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Mohammad Hovaidi Adestani, Nitin Saini, Martin Giese; Neural model for the recognition of agency and interaction from motion. Journal of Vision 2018;18(10):430. https://doi.org/10.1167/18.10.430.
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INTRODUCTION: Humans are highly skilled at interpreting intent or social behavior from strongly impoverished stimuli (Heider & Simmel, 1944). It has been hypothesized that such functions might be based on high-level cognitive processes, such as probabilistic reasoning. We demonstrate that several classical observations on animacy and interaction perception can be accounted for by simple and physiologically plausible neural mechanisms, using an appropriately extended hierarchical (deep) model of the visual pathway. METHODS: Building on classical biologically-inspired models for object and action perception (Riesenhuber & Poggio, 1999; Giese & Poggio, 2003), we propose a learning-based hierarchical neural network model that analyzes shape and motion features from video sequences. The model has largely a simple feed-forward architecture and comprises two processing streams for form and object motion in a retinal frame of reference. We try to account with this model simultaneously for a number of experimental observations on the perception of animacy and social interaction. RESULTS: Based on input video sequences, the model reproduces results of Tremoulet and Feldman (2000) on the dependence of perceived animacy on changes in speed and direction of moving objects, on its dependence on the alignment of motion and body axis, and the influence of contact with static barriers along the motion path (Hernik et al. 2013). In addition it accounts for results on the detection of chasing behavior (Scholl & McCarthy, 2012) and of fighting (Heider & Simmel, 1944). CONCLUSION: Since the model accounts simultaneously for a variety of effects related to animacy and interaction perception using physiologically plausible mechanisms, without requiring complex computational inference and optimization processes, it might serve as starting point for the search of neurons that are forming the core circuit of the perceptual processing of animacy and interaction.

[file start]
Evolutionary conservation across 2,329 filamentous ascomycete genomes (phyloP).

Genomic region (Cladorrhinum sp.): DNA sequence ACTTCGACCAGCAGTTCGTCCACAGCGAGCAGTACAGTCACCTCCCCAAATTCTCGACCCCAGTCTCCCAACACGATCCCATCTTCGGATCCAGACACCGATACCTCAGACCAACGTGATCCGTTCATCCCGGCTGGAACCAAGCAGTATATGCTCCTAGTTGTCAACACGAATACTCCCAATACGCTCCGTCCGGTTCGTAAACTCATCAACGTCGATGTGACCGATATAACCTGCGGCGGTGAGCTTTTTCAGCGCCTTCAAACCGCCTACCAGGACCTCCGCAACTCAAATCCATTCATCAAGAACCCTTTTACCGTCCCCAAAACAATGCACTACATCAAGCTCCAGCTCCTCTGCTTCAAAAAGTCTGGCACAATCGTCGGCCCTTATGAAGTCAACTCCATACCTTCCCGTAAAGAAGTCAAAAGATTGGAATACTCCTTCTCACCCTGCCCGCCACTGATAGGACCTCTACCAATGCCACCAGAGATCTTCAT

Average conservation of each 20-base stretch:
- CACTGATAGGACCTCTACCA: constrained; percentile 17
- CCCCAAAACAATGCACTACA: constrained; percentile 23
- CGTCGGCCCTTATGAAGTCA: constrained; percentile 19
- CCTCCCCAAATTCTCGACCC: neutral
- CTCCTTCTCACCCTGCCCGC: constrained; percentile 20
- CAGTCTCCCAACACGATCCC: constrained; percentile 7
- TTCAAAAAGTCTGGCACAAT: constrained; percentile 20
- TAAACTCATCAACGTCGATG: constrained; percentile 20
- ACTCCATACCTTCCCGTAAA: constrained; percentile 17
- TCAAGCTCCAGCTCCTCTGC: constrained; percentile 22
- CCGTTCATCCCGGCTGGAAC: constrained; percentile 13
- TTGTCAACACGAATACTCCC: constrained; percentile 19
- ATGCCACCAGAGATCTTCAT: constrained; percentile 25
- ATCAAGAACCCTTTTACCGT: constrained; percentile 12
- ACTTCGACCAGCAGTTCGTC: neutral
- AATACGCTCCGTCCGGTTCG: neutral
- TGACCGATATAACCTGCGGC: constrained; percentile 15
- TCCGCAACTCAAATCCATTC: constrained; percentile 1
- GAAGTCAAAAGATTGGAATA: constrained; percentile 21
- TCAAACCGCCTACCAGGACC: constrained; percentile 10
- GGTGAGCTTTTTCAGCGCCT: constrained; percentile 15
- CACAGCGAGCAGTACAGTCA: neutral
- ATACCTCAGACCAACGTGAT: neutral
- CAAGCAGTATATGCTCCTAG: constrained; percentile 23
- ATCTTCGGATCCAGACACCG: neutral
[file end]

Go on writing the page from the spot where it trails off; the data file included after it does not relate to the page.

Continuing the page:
Meeting abstract presented at VSS 2018
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